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Research Data from Graduate Institute of Life Sciences Update Understanding of Gene Therapy

February 13, 2014

By a News Reporter-Staff News Editor at Gene Therapy Weekly -- Current study results on Biotechnology have been published. According to news originating from Taipei, Taiwan, by NewsRx correspondents, research stated, "Chronic inflammatory processes have been increasingly shown to be involved in the pathogenesis of diabetes and diabetic nephropathy. Recently, we demonstrated that a lectin-like domain of thrombomodulin (THBD), which is known as THBD domain 1 (THBDD1) and which acts independently of protein C activation, neutralised an inflammatory response in a mouse model of sepsis."

Our news journalists obtained a quote from the research from the Graduate Institute of Life Sciences, "Here, therapeutic effects of gene therapy with adeno-associated virus (AAV)-carried THBDD1 (AAV-THBDD1) were tested in a mouse model of type 2 diabetic nephropathy. To assess the therapeutic potential of THBDD1 and the mechanisms involved, we delivered AAV-THBDD1 (10(11) genome copies) into db/db mice and tested the effects of recombinant THBDD1 on conditionally immortalised podocytes. A single dose of AAV-THBDD1 improved albuminuria, renal interstitial inflammation and glomerular sclerosis, as well as renal function in db/db mice. These effects were closely associated with: (1) inhibited activation of the nuclear factor kappa B (NF-kappa B) pathway and the NACHT, LRR and PYD domains-containing protein 3 (NLRP3) inflammasome; (2) promotion of nuclear factor (erythroid-derived 2)-like 2 (NRF2) nuclear translocation; and (3) suppression of mitochondria-derived apoptosis in the kidney of treated mice."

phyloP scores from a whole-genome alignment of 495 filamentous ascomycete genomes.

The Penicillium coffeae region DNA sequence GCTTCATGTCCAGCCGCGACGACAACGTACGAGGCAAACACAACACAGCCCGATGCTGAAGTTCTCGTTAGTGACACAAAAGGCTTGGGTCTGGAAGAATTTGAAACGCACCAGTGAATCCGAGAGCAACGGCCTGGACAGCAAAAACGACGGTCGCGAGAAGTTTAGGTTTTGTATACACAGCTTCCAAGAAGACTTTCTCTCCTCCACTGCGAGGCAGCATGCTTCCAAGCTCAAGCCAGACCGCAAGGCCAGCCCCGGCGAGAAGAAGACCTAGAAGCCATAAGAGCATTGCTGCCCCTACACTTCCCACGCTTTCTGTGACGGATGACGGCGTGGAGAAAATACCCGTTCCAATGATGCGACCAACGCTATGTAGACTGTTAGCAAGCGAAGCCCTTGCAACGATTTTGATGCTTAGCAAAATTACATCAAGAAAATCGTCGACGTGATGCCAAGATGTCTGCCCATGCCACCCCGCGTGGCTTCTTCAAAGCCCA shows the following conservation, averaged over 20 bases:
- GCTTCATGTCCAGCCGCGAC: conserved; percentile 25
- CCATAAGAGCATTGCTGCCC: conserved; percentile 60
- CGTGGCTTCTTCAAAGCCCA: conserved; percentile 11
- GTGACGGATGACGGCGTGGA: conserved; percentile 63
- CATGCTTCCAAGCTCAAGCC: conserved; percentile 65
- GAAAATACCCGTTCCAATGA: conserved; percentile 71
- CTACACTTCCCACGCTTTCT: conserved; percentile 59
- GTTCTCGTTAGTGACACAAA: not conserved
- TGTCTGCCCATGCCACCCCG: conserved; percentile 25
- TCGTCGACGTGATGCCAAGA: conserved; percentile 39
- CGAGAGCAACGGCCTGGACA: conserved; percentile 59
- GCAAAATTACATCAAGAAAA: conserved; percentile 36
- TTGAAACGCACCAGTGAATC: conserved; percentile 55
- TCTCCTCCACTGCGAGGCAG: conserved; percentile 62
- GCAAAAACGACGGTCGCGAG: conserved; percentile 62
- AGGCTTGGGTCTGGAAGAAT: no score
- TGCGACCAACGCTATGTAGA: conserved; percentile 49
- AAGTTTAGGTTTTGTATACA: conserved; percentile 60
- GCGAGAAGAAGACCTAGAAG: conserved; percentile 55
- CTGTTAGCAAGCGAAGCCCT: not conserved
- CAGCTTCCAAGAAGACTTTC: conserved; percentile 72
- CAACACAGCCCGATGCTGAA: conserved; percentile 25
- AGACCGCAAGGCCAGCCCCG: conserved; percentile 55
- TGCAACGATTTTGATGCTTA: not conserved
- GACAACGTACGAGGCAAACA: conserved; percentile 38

According to the news editors, the research concluded: "AAV-THBDD1 gene therapy resulted in improvements in a model of diabetic nephropathy by suppressing the NF-kappa B-NLRP3 inflammasome-mediated inflammatory process, enhancing the NRF2 antioxidant pathway and inhibiting apoptosis in the kidney."

For more information on this research see: Thrombomodulin domain 1 ameliorates diabetic nephropathy in mice via anti-NF-kappa B/NLRP3 inflammasome-mediated inflammation, enhancement of NRF2 antioxidant activity and inhibition of apoptosis. Diabetologia, 2014;57(2):424-434. Diabetologia can be contacted at: Springer, 233 Spring St, New York, NY 10013, USA. (Springer -; Diabetologia -

The news correspondents report that additional information may be obtained from S.M. Yang, Natl Def Med Center, Grad Inst Life Sci, Taipei, Taiwan. Additional authors for this research include S.M. Ka, H.L. Wu, Y.C. Yeh, C.H. Kuo, K.F. Hua, G.Y. Shi, Y.J. Hung, F.C. Hsiao, S.S. Yang, Y.S. Shieh, S.H. Lin, C.W. Wei, J.S. Lee, C.Y. Yang and A. Chen (see also Biotechnology).

Keywords for this news article include: Asia, Antioxidants, Biotechnology, Taipei, Taiwan, Genetics, Apoptosis, NF-kappa B, Nephrology, Gene Therapy, Inflammation, Endocrinology, Bioengineering, Thrombomodulin, Nuclear Proteins, Diabetes Mellitus, Membrane Proteins, Protective Agents, Thrombin Receptors, DNA-Binding Proteins, Diabetic Nephropathy

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Source: Gene Therapy Weekly

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